Pentagon now preparing for massive cuts as fiscal negotiations appear stalled

The Pentagon said Wednesday it is now preparing for billions of dollars in budget cuts should President Obama and congressional Republicans fail to reach an alternative plan by Jan. 1.

The move breaks from earlier statements that no plans were being made – a signal that difficulties reaching a deal are beyond the public stalemate or so-called “political theater” and that Washington officials are bracing for the worst.

Pentagon spokesman George Little said the Office of Management and Budget instructed the department to begin preparing for the roughly $500 billion cuts over the next 10 years – a situation resulting from both sides failing earlier to reach a more measured approach to cutting  the country’s roughly $16 trillion deficit.

Little said the department is looking for programs to cut and is developing a plan to announce possible changes to its millions of personnel.

He also repeated that the cuts – known as “sequestration” – would be "devastating” and could result in major changes to national defense strategy, at least in the short term.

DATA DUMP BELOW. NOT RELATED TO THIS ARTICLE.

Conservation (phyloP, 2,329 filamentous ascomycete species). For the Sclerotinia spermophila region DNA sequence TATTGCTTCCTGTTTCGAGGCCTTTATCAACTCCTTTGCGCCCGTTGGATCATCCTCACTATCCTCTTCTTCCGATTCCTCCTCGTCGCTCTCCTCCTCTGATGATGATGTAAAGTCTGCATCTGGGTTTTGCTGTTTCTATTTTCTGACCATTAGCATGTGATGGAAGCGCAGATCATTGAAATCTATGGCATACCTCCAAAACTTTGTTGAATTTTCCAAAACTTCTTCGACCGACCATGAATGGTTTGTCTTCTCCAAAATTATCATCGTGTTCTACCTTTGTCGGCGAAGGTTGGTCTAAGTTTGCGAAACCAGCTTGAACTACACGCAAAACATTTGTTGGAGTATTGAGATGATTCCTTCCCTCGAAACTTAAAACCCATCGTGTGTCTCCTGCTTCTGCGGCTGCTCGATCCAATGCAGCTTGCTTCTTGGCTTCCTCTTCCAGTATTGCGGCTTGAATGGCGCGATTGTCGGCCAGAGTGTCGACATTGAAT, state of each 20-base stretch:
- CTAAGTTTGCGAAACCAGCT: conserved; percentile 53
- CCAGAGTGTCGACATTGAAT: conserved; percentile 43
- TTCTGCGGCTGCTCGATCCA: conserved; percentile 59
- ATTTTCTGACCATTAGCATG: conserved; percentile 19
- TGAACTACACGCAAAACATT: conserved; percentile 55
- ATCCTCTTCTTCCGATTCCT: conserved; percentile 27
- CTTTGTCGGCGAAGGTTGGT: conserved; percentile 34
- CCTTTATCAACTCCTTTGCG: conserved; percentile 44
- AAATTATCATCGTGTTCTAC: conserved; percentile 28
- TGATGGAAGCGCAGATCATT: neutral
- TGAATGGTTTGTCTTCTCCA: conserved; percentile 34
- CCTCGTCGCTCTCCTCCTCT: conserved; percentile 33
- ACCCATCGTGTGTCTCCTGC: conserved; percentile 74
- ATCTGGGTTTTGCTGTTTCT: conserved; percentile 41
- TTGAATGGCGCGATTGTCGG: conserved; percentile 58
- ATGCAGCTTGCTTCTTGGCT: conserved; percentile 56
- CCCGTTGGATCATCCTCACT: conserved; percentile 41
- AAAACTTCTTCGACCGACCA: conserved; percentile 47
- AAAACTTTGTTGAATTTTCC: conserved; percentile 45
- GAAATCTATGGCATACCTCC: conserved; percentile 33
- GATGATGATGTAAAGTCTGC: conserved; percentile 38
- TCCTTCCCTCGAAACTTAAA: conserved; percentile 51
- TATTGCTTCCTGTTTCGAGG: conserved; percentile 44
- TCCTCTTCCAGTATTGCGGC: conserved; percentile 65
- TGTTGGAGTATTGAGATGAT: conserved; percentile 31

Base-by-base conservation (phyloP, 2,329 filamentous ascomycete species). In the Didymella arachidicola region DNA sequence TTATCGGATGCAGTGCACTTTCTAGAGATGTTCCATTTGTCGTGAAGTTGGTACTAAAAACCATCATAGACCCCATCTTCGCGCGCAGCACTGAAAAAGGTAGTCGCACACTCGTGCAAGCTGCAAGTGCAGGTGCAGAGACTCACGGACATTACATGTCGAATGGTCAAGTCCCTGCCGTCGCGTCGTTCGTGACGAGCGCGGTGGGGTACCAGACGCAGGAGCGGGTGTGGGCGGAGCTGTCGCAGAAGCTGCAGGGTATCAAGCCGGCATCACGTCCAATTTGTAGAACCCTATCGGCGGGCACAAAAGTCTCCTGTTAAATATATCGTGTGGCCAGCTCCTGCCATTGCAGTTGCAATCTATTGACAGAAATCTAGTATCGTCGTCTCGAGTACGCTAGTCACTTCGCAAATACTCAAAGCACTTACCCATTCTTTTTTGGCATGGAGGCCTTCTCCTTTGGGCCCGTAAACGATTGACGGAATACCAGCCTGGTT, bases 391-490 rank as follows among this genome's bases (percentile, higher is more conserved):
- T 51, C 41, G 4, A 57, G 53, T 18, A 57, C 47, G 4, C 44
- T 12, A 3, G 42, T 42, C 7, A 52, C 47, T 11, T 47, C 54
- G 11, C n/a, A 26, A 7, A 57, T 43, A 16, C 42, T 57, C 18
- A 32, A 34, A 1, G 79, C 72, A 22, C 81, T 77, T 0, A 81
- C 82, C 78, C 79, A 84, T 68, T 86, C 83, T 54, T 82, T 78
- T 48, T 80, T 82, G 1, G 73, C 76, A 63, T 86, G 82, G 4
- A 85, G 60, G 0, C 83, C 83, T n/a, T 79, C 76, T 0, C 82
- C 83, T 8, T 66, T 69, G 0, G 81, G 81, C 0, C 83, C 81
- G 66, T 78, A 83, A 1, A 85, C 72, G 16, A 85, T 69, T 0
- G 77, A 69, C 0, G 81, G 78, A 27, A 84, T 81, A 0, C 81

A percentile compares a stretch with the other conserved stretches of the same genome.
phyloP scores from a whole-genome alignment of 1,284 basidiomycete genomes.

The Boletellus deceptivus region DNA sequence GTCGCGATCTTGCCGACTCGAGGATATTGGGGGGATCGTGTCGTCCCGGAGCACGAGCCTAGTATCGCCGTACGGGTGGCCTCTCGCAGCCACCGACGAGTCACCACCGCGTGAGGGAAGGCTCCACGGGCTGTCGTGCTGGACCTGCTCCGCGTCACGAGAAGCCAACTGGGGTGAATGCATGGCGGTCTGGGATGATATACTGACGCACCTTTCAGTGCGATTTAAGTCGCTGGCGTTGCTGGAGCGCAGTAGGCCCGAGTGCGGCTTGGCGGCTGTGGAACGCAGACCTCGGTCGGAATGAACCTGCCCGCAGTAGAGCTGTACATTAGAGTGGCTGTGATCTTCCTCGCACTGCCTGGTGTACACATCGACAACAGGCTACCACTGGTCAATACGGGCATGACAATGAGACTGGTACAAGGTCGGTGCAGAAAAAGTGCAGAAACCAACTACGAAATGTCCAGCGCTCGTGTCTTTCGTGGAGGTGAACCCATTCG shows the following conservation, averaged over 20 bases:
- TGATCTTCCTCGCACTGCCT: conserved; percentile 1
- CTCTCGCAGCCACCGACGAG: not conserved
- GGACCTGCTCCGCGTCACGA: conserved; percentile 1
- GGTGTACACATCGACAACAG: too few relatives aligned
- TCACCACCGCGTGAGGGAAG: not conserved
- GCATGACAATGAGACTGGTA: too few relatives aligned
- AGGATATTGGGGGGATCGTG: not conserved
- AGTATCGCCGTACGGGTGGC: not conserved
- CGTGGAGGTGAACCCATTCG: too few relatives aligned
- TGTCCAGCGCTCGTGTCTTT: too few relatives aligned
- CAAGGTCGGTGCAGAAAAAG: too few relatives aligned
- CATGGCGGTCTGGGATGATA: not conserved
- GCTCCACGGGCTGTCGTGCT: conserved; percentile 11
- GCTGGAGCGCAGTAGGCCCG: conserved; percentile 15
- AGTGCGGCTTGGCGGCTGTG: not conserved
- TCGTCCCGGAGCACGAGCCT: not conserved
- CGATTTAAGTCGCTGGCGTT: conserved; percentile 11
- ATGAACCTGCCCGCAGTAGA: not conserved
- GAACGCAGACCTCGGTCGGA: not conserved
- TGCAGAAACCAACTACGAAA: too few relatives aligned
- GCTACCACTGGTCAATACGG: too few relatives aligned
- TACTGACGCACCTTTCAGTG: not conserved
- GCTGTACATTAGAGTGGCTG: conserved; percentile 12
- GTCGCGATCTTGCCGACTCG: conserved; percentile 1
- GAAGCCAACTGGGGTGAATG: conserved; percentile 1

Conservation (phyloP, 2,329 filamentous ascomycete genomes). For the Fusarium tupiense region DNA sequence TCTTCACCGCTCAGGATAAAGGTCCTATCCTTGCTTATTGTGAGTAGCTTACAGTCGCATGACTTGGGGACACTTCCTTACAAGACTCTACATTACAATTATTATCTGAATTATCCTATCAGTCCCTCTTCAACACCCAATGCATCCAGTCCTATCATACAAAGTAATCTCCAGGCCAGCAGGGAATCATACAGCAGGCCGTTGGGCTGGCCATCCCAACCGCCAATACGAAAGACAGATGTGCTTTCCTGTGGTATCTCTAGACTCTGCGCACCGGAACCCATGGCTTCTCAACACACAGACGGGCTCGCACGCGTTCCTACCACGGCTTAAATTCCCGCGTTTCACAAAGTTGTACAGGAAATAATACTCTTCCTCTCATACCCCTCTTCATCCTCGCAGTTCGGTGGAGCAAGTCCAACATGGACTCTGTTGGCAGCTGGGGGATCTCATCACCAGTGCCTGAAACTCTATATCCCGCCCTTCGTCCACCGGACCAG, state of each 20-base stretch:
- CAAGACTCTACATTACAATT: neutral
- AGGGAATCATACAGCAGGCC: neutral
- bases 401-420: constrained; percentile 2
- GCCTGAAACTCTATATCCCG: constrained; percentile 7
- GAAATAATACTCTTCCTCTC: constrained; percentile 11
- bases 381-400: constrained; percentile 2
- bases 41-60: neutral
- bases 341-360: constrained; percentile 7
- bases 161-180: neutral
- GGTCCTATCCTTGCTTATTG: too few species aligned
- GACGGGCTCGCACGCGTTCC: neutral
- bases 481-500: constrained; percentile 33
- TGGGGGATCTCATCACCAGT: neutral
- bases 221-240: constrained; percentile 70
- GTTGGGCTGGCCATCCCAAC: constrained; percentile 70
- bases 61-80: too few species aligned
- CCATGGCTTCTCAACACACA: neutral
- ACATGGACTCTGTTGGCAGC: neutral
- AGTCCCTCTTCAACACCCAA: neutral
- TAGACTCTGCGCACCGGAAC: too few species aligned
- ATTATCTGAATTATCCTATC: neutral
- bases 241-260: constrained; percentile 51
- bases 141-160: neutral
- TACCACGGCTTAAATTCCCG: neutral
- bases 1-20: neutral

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"If we are going to be faced with the consequences of sequestration for a long period of time…, then at a certain point we may have to look at the defense strategy at least in the near term," Little said.

He also said the Pentagon would be forced to slash personnel across the services. Military salaries will not be impacted because Obama exempted them in July 30. However, pay raises could be affected, Little added.

The Pentagon has yet to tell defense contractors about possible plans to eliminate programs or contracts.

Little said not all of the cuts would take effect January 3 and that the Pentagon will have a few months next year for additional planning and decision making.